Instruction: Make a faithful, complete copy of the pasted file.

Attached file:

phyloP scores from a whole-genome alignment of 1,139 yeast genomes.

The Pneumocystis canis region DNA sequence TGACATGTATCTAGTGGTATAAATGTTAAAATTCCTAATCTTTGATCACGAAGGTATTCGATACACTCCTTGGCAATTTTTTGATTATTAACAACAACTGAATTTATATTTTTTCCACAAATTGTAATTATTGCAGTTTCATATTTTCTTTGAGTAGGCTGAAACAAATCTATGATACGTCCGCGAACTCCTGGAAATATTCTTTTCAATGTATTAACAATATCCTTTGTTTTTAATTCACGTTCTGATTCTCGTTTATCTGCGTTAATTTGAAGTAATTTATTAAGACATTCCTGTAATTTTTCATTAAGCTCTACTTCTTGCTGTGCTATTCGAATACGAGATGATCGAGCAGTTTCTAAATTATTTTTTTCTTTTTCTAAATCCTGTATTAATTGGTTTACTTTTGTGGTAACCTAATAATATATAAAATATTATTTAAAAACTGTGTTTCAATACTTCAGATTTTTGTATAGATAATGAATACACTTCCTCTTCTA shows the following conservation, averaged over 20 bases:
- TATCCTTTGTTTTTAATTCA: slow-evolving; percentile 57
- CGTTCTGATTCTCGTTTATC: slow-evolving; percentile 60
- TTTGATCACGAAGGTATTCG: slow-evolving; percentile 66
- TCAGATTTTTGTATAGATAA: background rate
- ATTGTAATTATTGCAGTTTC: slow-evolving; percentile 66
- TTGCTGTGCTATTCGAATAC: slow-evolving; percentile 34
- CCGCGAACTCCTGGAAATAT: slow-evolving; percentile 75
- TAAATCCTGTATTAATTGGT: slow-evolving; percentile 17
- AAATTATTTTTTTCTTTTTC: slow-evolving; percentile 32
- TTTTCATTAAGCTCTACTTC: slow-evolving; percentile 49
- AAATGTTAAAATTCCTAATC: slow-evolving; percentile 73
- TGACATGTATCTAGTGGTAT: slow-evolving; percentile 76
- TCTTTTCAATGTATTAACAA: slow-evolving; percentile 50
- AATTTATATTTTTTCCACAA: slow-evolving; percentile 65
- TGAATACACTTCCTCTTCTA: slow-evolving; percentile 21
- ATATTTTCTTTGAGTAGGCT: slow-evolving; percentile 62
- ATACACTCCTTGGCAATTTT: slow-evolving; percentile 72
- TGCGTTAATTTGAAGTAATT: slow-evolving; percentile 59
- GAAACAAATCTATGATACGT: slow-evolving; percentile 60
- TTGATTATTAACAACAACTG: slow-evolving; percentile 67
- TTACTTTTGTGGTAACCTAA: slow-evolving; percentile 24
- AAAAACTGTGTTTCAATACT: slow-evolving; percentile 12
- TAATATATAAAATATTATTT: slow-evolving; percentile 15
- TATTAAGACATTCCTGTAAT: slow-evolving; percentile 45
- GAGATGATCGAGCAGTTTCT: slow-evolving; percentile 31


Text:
phyloP scores from a whole-genome alignment of 1,139 yeast genomes.

The Pneumocystis canis region DNA sequence TGACATGTATCTAGTGGTATAAATGTTAAAATTCCTAATCTTTGATCACGAAGGTATTCGATACACTCCTTGGCAATTTTTTGATTATTAACAACAACTGAATTTATATTTTTTCCACAAATTGTAATTATTGCAGTTTCATATTTTCTTTGAGTAGGCTGAAACAAATCTATGATACGTCCGCGAACTCCTGGAAATATTCTTTTCAATGTATTAACAATATCCTTTGTTTTTAATTCACGTTCTGATTCTCGTTTATCTGCGTTAATTTGAAGTAATTTATTAAGACATTCCTGTAATTTTTCATTAAGCTCTACTTCTTGCTGTGCTATTCGAATACGAGATGATCGAGCAGTTTCTAAATTATTTTTTTCTTTTTCTAAATCCTGTATTAATTGGTTTACTTTTGTGGTAACCTAATAATATATAAAATATTATTTAAAAACTGTGTTTCAATACTTCAGATTTTTGTATAGATAATGAATACACTTCCTCTTCTA shows the following conservation, averaged over 20 bases:
- TATCCTTTGTTTTTAATTCA: slow-evolving; percentile 57
- CGTTCTGATTCTCGTTTATC: slow-evolving; percentile 60
- TTTGATCACGAAGGTATTCG: slow-evolving; percentile 66
- TCAGATTTTTGTATAGATAA: background rate
- ATTGTAATTATTGCAGTTTC: slow-evolving; percentile 66
- TTGCTGTGCTATTCGAATAC: slow-evolving; percentile 34
- CCGCGAACTCCTGGAAATAT: slow-evolving; percentile 75
- TAAATCCTGTATTAATTGGT: slow-evolving; percentile 17
- AAATTATTTTTTTCTTTTTC: slow-evolving; percentile 32
- TTTTCATTAAGCTCTACTTC: slow-evolving; percentile 49
- AAATGTTAAAATTCCTAATC: slow-evolving; percentile 73
- TGACATGTATCTAGTGGTAT: slow-evolving; percentile 76
- TCTTTTCAATGTATTAACAA: slow-evolving; percentile 50
- AATTTATATTTTTTCCACAA: slow-evolving; percentile 65
- TGAATACACTTCCTCTTCTA: slow-evolving; percentile 21
- ATATTTTCTTTGAGTAGGCT: slow-evolving; percentile 62
- ATACACTCCTTGGCAATTTT: slow-evolving; percentile 72
- TGCGTTAATTTGAAGTAATT: slow-evolving; percentile 59
- GAAACAAATCTATGATACGT: slow-evolving; percentile 60
- TTGATTATTAACAACAACTG: slow-evolving; percentile 67
- TTACTTTTGTGGTAACCTAA: slow-evolving; percentile 24
- AAAAACTGTGTTTCAATACT: slow-evolving; percentile 12
- TAATATATAAAATATTATTT: slow-evolving; percentile 15
- TATTAAGACATTCCTGTAAT: slow-evolving; percentile 45
- GAGATGATCGAGCAGTTTCT: slow-evolving; percentile 31